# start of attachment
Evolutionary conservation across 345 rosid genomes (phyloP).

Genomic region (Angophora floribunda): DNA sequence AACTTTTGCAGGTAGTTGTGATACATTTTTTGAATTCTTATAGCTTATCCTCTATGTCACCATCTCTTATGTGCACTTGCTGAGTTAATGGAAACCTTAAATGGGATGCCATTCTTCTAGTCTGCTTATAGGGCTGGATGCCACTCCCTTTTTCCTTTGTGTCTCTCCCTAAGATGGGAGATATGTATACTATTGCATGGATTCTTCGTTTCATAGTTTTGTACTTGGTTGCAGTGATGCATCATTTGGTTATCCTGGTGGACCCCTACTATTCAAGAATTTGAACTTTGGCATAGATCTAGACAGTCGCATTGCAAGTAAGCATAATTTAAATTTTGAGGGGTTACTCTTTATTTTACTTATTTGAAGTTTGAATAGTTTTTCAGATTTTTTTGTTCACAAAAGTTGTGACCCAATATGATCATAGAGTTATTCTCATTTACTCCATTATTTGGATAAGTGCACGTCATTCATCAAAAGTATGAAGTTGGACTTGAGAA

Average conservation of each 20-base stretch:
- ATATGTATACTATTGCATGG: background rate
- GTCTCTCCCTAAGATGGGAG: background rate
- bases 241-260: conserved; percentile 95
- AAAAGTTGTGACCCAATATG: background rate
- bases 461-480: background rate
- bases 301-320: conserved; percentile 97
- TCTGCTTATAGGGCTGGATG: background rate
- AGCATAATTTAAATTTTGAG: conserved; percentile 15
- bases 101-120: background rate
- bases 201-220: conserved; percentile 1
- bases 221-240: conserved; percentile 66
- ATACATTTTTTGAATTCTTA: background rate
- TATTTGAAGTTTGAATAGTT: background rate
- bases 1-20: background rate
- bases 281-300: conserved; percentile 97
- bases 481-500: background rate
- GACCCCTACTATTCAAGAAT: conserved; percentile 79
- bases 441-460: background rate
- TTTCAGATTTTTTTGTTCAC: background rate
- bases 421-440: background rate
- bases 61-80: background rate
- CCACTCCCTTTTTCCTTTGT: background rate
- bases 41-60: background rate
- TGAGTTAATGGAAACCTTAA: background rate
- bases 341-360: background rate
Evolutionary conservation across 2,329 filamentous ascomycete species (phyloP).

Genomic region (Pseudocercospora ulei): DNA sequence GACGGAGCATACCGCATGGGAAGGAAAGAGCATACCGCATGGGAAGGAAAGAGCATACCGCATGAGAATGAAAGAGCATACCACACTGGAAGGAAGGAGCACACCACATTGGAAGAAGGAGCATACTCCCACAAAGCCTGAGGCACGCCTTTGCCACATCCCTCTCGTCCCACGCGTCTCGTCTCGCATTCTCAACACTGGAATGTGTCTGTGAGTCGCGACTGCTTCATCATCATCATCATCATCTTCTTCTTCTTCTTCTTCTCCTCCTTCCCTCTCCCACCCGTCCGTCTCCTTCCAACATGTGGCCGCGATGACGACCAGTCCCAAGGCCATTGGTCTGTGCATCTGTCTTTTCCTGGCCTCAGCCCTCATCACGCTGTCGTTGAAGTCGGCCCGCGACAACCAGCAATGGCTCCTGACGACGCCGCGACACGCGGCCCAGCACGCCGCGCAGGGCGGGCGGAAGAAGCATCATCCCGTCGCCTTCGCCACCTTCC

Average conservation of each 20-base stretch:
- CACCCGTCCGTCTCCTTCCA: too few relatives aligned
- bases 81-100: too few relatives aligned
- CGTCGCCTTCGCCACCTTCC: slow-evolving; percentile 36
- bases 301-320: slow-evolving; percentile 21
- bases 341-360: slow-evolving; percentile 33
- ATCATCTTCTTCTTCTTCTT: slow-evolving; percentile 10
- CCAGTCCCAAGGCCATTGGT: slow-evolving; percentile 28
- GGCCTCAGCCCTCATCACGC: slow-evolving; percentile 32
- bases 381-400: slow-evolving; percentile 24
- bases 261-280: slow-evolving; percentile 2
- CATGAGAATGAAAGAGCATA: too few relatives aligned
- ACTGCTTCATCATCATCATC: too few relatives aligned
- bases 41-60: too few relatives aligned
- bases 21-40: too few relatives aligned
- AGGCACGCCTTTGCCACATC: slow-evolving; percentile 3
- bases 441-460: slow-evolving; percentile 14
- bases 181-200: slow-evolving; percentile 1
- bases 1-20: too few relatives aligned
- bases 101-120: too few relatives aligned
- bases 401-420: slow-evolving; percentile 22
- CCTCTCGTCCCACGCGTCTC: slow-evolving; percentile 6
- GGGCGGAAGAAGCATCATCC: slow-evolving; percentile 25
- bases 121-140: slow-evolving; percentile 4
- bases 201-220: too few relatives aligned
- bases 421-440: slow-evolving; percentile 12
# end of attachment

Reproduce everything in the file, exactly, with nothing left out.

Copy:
Evolutionary conservation across 345 rosid genomes (phyloP).

Genomic region (Angophora floribunda): DNA sequence AACTTTTGCAGGTAGTTGTGATACATTTTTTGAATTCTTATAGCTTATCCTCTATGTCACCATCTCTTATGTGCACTTGCTGAGTTAATGGAAACCTTAAATGGGATGCCATTCTTCTAGTCTGCTTATAGGGCTGGATGCCACTCCCTTTTTCCTTTGTGTCTCTCCCTAAGATGGGAGATATGTATACTATTGCATGGATTCTTCGTTTCATAGTTTTGTACTTGGTTGCAGTGATGCATCATTTGGTTATCCTGGTGGACCCCTACTATTCAAGAATTTGAACTTTGGCATAGATCTAGACAGTCGCATTGCAAGTAAGCATAATTTAAATTTTGAGGGGTTACTCTTTATTTTACTTATTTGAAGTTTGAATAGTTTTTCAGATTTTTTTGTTCACAAAAGTTGTGACCCAATATGATCATAGAGTTATTCTCATTTACTCCATTATTTGGATAAGTGCACGTCATTCATCAAAAGTATGAAGTTGGACTTGAGAA

Average conservation of each 20-base stretch:
- ATATGTATACTATTGCATGG: background rate
- GTCTCTCCCTAAGATGGGAG: background rate
- bases 241-260: conserved; percentile 95
- AAAAGTTGTGACCCAATATG: background rate
- bases 461-480: background rate
- bases 301-320: conserved; percentile 97
- TCTGCTTATAGGGCTGGATG: background rate
- AGCATAATTTAAATTTTGAG: conserved; percentile 15
- bases 101-120: background rate
- bases 201-220: conserved; percentile 1
- bases 221-240: conserved; percentile 66
- ATACATTTTTTGAATTCTTA: background rate
- TATTTGAAGTTTGAATAGTT: background rate
- bases 1-20: background rate
- bases 281-300: conserved; percentile 97
- bases 481-500: background rate
- GACCCCTACTATTCAAGAAT: conserved; percentile 79
- bases 441-460: background rate
- TTTCAGATTTTTTTGTTCAC: background rate
- bases 421-440: background rate
- bases 61-80: background rate
- CCACTCCCTTTTTCCTTTGT: background rate
- bases 41-60: background rate
- TGAGTTAATGGAAACCTTAA: background rate
- bases 341-360: background rate
Evolutionary conservation across 2,329 filamentous ascomycete species (phyloP).

Genomic region (Pseudocercospora ulei): DNA sequence GACGGAGCATACCGCATGGGAAGGAAAGAGCATACCGCATGGGAAGGAAAGAGCATACCGCATGAGAATGAAAGAGCATACCACACTGGAAGGAAGGAGCACACCACATTGGAAGAAGGAGCATACTCCCACAAAGCCTGAGGCACGCCTTTGCCACATCCCTCTCGTCCCACGCGTCTCGTCTCGCATTCTCAACACTGGAATGTGTCTGTGAGTCGCGACTGCTTCATCATCATCATCATCATCTTCTTCTTCTTCTTCTTCTCCTCCTTCCCTCTCCCACCCGTCCGTCTCCTTCCAACATGTGGCCGCGATGACGACCAGTCCCAAGGCCATTGGTCTGTGCATCTGTCTTTTCCTGGCCTCAGCCCTCATCACGCTGTCGTTGAAGTCGGCCCGCGACAACCAGCAATGGCTCCTGACGACGCCGCGACACGCGGCCCAGCACGCCGCGCAGGGCGGGCGGAAGAAGCATCATCCCGTCGCCTTCGCCACCTTCC

Average conservation of each 20-base stretch:
- CACCCGTCCGTCTCCTTCCA: too few relatives aligned
- bases 81-100: too few relatives aligned
- CGTCGCCTTCGCCACCTTCC: slow-evolving; percentile 36
- bases 301-320: slow-evolving; percentile 21
- bases 341-360: slow-evolving; percentile 33
- ATCATCTTCTTCTTCTTCTT: slow-evolving; percentile 10
- CCAGTCCCAAGGCCATTGGT: slow-evolving; percentile 28
- GGCCTCAGCCCTCATCACGC: slow-evolving; percentile 32
- bases 381-400: slow-evolving; percentile 24
- bases 261-280: slow-evolving; percentile 2
- CATGAGAATGAAAGAGCATA: too few relatives aligned
- ACTGCTTCATCATCATCATC: too few relatives aligned
- bases 41-60: too few relatives aligned
- bases 21-40: too few relatives aligned
- AGGCACGCCTTTGCCACATC: slow-evolving; percentile 3
- bases 441-460: slow-evolving; percentile 14
- bases 181-200: slow-evolving; percentile 1
- bases 1-20: too few relatives aligned
- bases 101-120: too few relatives aligned
- bases 401-420: slow-evolving; percentile 22
- CCTCTCGTCCCACGCGTCTC: slow-evolving; percentile 6
- GGGCGGAAGAAGCATCATCC: slow-evolving; percentile 25
- bases 121-140: slow-evolving; percentile 4
- bases 201-220: too few relatives aligned
- bases 421-440: slow-evolving; percentile 12